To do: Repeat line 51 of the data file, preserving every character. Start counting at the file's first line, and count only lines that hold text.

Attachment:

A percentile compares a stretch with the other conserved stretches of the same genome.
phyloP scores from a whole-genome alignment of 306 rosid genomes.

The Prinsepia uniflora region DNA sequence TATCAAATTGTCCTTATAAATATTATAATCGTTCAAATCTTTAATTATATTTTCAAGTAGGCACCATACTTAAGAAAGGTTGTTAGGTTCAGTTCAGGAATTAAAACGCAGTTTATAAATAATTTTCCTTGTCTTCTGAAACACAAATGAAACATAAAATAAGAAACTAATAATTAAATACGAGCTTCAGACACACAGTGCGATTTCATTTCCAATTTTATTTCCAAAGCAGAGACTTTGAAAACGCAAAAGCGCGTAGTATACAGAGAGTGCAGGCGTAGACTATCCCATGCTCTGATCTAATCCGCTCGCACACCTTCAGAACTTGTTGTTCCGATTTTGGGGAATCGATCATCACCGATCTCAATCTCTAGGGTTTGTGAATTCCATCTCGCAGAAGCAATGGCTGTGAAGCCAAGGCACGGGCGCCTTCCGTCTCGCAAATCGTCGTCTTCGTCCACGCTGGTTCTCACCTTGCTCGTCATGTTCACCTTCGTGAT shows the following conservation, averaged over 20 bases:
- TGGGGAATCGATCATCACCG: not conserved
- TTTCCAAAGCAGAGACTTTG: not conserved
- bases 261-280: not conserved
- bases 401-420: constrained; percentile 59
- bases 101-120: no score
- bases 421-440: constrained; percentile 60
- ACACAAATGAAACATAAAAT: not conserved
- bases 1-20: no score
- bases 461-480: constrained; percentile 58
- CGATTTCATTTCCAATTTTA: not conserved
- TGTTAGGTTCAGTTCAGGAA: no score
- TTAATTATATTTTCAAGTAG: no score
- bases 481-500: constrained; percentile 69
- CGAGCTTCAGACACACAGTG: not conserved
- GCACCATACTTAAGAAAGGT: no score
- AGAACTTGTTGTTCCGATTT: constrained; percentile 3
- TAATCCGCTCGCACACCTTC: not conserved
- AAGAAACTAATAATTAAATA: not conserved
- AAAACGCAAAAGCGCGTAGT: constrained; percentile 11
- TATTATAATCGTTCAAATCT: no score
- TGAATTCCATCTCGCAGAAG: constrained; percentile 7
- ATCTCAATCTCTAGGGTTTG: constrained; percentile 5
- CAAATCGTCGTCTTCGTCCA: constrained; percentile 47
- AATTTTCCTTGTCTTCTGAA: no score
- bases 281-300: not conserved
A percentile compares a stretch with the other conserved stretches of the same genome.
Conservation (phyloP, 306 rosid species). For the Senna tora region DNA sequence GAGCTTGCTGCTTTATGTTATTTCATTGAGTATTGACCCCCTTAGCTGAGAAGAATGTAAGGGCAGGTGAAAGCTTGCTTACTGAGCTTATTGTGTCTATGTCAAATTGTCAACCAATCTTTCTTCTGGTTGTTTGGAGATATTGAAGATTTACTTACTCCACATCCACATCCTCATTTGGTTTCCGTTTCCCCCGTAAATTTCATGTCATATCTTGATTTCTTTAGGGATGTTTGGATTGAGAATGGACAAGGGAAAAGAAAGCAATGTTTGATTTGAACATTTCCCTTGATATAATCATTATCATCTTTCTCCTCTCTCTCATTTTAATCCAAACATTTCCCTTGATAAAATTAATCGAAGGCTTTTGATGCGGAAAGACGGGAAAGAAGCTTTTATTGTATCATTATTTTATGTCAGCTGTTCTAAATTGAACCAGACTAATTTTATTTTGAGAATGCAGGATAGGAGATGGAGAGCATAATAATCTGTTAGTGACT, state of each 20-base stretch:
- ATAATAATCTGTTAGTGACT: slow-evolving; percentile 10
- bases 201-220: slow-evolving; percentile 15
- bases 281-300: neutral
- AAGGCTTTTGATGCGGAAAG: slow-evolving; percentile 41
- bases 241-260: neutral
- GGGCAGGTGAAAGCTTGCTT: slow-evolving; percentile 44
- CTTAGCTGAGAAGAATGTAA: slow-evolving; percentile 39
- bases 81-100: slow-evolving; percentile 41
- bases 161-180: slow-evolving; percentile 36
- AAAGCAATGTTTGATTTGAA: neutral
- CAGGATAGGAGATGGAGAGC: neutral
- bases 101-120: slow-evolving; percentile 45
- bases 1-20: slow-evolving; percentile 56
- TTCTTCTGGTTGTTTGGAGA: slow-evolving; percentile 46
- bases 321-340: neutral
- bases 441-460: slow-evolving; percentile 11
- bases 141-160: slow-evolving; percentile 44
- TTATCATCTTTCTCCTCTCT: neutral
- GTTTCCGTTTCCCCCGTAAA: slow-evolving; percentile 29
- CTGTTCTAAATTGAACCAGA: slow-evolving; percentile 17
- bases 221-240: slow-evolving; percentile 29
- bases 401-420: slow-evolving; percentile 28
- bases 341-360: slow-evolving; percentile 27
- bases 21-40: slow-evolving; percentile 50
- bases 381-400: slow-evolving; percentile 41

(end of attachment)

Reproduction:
- bases 221-240: slow-evolving; percentile 29